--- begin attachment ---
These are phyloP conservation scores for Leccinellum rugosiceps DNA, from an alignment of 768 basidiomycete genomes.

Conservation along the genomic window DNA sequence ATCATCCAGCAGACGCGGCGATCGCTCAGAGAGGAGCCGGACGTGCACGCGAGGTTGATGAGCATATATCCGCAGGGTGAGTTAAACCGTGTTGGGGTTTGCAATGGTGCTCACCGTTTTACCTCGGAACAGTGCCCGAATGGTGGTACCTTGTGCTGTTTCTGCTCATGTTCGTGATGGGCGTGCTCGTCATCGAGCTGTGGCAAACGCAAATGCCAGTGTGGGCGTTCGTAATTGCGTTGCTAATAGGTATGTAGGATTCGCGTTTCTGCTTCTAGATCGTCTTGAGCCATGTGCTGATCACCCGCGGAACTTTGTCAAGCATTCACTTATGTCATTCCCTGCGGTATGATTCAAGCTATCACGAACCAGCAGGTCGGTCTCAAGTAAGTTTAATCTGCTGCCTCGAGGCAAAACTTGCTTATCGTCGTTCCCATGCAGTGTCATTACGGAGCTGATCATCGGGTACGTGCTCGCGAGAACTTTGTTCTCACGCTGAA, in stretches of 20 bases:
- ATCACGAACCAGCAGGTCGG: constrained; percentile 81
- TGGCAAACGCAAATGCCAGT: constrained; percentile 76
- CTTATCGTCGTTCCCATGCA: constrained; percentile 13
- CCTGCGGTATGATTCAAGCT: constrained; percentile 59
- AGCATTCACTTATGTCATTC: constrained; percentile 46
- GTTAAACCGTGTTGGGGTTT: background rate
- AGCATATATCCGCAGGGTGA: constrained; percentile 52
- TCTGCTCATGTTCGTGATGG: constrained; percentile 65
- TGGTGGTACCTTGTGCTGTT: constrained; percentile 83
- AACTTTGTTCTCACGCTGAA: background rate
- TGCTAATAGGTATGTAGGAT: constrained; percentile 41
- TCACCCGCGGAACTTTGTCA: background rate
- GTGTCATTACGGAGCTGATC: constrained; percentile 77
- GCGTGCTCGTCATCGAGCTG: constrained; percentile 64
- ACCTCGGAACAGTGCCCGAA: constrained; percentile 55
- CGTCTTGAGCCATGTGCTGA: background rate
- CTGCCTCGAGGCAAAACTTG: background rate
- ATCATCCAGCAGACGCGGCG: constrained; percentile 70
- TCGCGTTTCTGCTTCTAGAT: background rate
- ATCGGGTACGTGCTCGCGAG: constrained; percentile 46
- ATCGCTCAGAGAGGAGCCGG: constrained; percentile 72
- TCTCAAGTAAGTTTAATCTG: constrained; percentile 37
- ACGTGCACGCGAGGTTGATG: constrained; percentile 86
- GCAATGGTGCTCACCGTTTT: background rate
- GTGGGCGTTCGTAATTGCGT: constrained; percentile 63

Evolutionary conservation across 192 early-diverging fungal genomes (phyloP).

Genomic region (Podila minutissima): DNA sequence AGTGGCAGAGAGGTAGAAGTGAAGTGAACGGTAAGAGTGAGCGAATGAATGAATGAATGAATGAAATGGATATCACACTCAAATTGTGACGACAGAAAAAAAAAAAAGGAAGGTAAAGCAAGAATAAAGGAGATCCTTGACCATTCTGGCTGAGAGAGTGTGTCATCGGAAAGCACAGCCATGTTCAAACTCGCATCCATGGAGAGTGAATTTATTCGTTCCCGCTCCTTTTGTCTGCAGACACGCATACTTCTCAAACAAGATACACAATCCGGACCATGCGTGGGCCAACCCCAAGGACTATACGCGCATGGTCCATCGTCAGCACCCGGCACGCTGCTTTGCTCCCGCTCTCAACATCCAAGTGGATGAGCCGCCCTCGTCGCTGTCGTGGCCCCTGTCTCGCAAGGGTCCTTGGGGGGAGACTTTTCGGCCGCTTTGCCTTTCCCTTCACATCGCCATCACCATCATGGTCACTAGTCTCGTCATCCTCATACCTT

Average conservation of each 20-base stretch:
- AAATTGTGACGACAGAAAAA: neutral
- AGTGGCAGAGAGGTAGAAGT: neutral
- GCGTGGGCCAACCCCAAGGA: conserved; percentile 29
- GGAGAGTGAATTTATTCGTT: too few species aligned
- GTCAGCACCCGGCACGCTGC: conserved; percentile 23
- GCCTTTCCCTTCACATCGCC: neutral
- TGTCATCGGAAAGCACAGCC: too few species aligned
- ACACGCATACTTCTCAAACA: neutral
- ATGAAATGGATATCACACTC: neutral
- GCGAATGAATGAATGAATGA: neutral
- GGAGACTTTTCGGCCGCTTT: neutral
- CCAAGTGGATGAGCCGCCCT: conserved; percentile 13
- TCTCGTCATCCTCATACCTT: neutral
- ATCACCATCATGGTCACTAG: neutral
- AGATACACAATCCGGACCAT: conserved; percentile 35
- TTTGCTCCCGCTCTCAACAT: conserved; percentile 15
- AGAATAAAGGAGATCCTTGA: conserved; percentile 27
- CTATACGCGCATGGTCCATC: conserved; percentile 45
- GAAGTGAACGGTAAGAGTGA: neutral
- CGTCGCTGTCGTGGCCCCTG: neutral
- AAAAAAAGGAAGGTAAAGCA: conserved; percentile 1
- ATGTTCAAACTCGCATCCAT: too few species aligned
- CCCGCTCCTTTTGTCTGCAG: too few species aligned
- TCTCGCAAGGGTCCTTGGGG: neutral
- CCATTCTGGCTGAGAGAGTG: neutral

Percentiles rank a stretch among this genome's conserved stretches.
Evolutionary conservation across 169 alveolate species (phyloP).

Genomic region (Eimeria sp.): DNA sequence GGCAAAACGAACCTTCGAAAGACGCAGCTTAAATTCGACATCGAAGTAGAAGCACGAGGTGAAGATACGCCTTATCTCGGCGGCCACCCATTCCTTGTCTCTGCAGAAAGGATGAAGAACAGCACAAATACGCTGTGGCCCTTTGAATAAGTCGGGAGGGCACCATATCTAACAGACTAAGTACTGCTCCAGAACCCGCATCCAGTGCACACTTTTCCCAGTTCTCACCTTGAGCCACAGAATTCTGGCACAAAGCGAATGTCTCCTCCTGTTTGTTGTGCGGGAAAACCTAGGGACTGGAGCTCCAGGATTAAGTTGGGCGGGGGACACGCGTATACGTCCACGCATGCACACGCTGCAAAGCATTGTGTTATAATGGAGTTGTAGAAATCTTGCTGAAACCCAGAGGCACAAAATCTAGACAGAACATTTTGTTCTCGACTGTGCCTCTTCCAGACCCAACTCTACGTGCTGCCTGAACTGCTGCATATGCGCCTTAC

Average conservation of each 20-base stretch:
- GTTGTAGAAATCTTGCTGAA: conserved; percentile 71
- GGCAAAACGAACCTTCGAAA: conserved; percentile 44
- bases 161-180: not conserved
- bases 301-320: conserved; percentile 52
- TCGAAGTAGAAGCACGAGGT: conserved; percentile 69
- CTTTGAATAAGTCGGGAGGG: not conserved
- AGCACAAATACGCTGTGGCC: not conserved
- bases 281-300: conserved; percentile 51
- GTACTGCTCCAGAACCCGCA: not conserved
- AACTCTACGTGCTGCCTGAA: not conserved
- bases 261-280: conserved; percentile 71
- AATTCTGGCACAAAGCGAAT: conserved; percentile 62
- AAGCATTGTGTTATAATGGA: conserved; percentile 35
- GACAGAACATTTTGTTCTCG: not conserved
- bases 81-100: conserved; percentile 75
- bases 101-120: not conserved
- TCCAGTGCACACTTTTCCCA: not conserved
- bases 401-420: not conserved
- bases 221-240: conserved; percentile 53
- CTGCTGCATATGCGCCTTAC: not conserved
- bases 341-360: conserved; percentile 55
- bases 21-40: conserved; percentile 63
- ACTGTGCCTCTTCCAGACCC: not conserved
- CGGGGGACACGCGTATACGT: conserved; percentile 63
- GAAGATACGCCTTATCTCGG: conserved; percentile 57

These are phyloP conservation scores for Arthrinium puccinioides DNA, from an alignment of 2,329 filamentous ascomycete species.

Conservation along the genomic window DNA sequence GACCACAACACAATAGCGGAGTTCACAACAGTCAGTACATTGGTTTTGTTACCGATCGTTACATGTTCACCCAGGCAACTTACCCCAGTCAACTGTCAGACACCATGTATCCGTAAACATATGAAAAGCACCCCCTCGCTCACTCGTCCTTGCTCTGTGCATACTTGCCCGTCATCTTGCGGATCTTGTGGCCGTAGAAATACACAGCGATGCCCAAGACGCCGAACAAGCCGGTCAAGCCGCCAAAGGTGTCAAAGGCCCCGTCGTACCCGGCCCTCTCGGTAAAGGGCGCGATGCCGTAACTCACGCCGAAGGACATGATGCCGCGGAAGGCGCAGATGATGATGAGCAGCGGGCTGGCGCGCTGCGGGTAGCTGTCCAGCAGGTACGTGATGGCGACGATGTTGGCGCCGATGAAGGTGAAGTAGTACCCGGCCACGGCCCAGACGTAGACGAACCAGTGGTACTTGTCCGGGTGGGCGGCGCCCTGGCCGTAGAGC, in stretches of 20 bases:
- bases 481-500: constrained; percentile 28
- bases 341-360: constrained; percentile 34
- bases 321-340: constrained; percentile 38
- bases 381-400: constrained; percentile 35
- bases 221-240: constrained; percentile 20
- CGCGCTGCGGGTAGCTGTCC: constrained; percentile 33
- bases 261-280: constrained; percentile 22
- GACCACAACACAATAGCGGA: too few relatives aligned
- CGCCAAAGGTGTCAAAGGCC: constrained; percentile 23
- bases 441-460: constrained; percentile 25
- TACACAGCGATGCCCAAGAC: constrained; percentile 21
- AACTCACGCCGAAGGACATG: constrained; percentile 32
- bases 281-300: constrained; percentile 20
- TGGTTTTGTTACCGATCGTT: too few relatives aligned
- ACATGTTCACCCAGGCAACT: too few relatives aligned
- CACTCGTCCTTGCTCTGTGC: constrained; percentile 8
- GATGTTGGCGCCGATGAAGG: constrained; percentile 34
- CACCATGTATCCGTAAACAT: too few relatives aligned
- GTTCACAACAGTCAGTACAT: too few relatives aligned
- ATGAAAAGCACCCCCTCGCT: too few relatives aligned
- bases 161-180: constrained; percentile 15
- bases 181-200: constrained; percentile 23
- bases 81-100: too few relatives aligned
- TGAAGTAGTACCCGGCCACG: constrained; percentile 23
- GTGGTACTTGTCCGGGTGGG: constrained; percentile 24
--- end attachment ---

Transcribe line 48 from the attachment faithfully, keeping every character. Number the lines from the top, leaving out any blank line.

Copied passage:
- CTATACGCGCATGGTCCATC: conserved; percentile 45